Uber paid hacker $100G to keep data breach past year a secret

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Reuters claims that the person responsible for the hack on Uber, in which more than 57 million client and driver records were stolen, is a 20-year old man from Florida "living with his mom [sic] in a small home trying to help pay the bills", according to sources. The pilfered data included personal information such as names, email addresses and driver's license numbers, but not Social Security numbers and credit card information, the company said.

This is a bit unusual, as such bug bounty schemes are used to reward white hat hackers for discovering software vulnerabilities, and often the companies hosting them will trumpet the success and number of payouts they've made as an example of how strong and stable their code has become.

Sources told Reuters that then-CEO Travis Kalanick was aware of the breach and "bug bounty" payment in November of previous year.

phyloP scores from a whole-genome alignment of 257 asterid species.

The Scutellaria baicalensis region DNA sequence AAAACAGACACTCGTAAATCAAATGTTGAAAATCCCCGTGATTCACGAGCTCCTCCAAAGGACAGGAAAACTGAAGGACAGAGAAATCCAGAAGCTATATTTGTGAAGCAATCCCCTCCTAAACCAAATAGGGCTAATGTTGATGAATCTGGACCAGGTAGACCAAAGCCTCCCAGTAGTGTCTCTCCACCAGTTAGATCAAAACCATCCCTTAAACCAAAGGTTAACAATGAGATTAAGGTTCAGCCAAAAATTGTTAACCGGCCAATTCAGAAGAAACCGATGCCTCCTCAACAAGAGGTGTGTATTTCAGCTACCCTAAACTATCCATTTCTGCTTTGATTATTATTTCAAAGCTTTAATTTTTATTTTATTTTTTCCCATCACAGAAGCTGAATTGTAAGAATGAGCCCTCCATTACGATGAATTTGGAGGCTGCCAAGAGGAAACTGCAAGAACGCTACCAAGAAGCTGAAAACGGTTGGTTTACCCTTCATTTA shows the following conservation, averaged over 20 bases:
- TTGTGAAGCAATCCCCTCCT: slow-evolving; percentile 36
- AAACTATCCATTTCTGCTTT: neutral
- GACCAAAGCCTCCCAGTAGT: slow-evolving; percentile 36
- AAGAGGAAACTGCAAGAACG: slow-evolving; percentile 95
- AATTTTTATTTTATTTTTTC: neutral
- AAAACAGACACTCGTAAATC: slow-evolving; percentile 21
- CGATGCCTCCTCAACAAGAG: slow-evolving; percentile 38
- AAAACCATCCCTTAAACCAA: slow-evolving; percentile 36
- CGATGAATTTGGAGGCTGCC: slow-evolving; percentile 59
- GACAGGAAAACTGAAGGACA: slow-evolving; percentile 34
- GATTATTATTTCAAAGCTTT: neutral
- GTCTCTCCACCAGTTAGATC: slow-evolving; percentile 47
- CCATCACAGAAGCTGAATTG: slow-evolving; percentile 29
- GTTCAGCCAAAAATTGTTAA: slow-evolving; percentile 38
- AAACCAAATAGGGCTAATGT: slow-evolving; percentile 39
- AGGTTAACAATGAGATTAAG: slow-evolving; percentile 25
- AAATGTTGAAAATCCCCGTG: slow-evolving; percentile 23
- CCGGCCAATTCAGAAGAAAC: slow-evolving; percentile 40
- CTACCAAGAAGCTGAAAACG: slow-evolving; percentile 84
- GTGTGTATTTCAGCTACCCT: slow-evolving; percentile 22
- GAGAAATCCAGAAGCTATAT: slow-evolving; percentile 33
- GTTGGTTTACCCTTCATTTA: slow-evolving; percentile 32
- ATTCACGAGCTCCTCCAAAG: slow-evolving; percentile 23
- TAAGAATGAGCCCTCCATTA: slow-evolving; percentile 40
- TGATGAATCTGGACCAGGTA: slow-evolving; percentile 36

The name of the hacker was "unavailable" from "three sources close to the events" that disclosed the other information, reports the Express. Sources familiar with the hack have told Reuters that the payment was made through a program created to reward bug hunters who report flaws. A former executive at the firm, Katie Moussouris, said that such a high payment would have been an "all-time record".

Uber spokesman Matt Kallman declined to comment to Reuters.

Last month, Uber CEO Dara Khosrowshahi confirmed the breach, saying that "we have to be honest and transparent as we work to fix our past mistakes".


Under the terms of the deal, the unnamed man had to sign a nondisclosure agreement, agree not to compromise Uber again, and the company also conducted a forensic examination of his machine to make sure the data had been purged. Uber's bug bounty service is hosted by HackerOne, a company that connects security researchers with companies.

Reuters' sources said that ex-CEO Travis Kalanick was aware of both the breach and payment when he led the company.

At the time of the incident, Uber approached the two hackers and "obtained assurances that the downloaded data had been destroyed", and upped the security of the third party cloud-based storage account they had accessed, he added.


Remember the unidentified man that was paid $100,000 to delete Uber's stolen data?

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